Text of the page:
Study Objectives and Statistical Analysis
Primary objective of the PREFER study is to assess patients’ preferences and choices of the different available strategies for ovarian function and/or fertility preservation, in terms of acceptance rate, and to collect the reasons for refusal of the proposed strategies. To investigate the efficacy of cryopreservation strategies in patients aged ≤40 years at diagnosis is a secondary objective. Potential differences in acceptance rates of ovarian function and/or fertility preservation strategies according to hormone-receptor status were explored.
Patient, tumor and treatment characteristics, types of strategies for ovarian function and/or fertility preservation offered and accepted by patients, and reasons for refusal are prospectively collected in electronic case report forms. Statistical analyses are mainly descriptive. Means and standard deviations were used to summarize continuous variables, whereas counts and percentages were used for categorical variables. Statistical analyses were performed using SAS 9.2 (SAS Institute).
From November 2012 to December 2020, 223 consecutive newly diagnosed premenopausal breast cancer patients were included at the Breast Unit of the coordinating center.
Baseline characteristics are reported in Table 1. Median age at study entry was 38 years (range 24-45). A total of 64 (28.7%) women were diagnosed between the age of 41 and 45 years and 159 (71.3%) at ≤40 years. At the time of breast cancer diagnosis, 150 (67.3%) patients had at least one child.
Overall, the majority of patients (209, 93.7%) was concerned about the potential risk of developing chemotherapy-induced POI and/or infertility (Figure 2). Specifically, 58 (90.6%) patients aged between 41 and 45 years and 151 (95.0%) aged ≤40 years were sensitive to these issues (Figure 2). For the 14 (6.3%) patients not concerned about potential risk of developing chemotherapy-induced POI and/or infertility, main reasons were lack of interest in ovarian function preservation in 10 patients (71.4%), prior completion of family planning in 3 (21.4%), and lack of interest in future childbearing in 1 (7.1%).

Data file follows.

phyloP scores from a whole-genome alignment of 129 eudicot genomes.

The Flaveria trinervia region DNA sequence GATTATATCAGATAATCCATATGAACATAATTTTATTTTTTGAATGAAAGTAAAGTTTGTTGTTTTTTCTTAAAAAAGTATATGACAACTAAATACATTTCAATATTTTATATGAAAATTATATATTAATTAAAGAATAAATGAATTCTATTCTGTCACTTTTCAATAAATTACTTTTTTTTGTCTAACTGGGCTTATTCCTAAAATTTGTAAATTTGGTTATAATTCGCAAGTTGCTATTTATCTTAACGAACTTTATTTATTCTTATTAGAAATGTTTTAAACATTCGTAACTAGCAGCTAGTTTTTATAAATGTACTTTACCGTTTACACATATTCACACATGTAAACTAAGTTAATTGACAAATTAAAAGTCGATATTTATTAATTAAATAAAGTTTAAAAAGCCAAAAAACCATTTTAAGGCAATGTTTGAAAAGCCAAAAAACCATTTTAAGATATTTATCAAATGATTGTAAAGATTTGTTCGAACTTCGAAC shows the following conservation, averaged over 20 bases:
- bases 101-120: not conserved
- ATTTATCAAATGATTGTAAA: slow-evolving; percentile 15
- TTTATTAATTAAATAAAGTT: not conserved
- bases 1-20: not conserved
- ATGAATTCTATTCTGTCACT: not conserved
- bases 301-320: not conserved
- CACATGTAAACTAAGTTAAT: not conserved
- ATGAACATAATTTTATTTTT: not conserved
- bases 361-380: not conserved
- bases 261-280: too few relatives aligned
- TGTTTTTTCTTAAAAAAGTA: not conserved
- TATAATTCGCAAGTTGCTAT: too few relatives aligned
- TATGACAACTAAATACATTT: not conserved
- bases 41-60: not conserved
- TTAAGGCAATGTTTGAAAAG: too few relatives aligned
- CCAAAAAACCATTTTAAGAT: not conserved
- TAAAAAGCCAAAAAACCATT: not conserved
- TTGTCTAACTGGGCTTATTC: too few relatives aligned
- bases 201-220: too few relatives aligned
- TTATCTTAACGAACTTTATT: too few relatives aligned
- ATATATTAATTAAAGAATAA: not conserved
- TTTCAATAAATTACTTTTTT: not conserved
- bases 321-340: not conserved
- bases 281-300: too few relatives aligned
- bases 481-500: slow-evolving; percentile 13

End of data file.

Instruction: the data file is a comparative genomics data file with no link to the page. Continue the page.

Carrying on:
Figure 2 Number of patients concerned about the potential risk of chemotherapy-induced premature ovarian insufficiency AND/OR subsequent impaired fertility.
Among the 64 patients diagnosed between 41 and 45 years of age, 58 (90.6%) were concerned about the possible chemotherapy-induced POI and accepted the use of temporary ovarian suppression with GnRHa during chemotherapy as a strategy for ovarian function preservation (Figure 3). Two patients diagnosed between 41 and 45 years underwent a complete reproductive counseling with the fertility specialists because of a strong pregnancy desire; however, none of them underwent a cryopreservation strategy. When assessing acceptance rates by hormone receptor status, active steps towards the offered strategy for ovarian function preservation with GnRHa administration were perused by 45 out of 49 (91.8%) women with hormone receptor-positive breast cancer and by 13 out of 15 (86.7%) with hormone receptor-negative disease (Figure 4).
Figure 3 Number of patients who took active steps towards the offered strategies for ovarian function and/or fertility preservation. GnRHa, gonadotropin-releasing hormone agonist; NA, not applicable.
Figure 4 Acceptance rate of the offered strategies for ovarian function preservation according to hormonal receptor status in patients diagnosed between 41 and 45 years of age. GnRHa, gonadotropin-releasing hormone agonist; NA, not applicable.
Among the 159 patients aged ≤40 years at diagnosis, a complete reproductive counseling conducted at the fertility unit was accepted by 55 (34.6%) women. Among the 94 patients that refused to undergo a complete reproductive counseling, main reasons were previous completion of family planning in 63 (67.0%), concerns about a possible delay in cancer treatment in 11 (11.7%), lack of interest in future childbearing in 10 (10.6%) and oncological ineligibility for cryopreservation procedures in 5 (5.3%), unknown reason in 4 (4.3%) and availability of cryopreserved oocytes before breast cancer diagnosis in 1 (1.1%). Among the 55 patients that underwent a complete reproductive counseling by the fertility specialists, 5 (9.1%) were deemed medically ineligible by the fertility specialist to a cryopreservation technique mainly due to low ovarian reserve or high risk of complications, 21 (38.2%) refused the proposed cryopreservation strategies and 29 (52.7%) accepted to receive at least one of cryopreservation option. Specifically, among the 29 patients that accepted fertility preservation procedures, 24 underwent oocyte cryopreservation, 4 ovarian tissue cryopreservation, and one both oocyte and ovarian tissue cryopreservation. Among the 25 patients that underwent oocyte cryopreservation, median number of retrieved oocytes was 12 (range 0-42) and median number of cryopreserved oocytes was 9 (range 0-24). Poor response rate (i.e. retrieval of ≤4 oocytes) was observed in 3 out of 25 (12%) patients.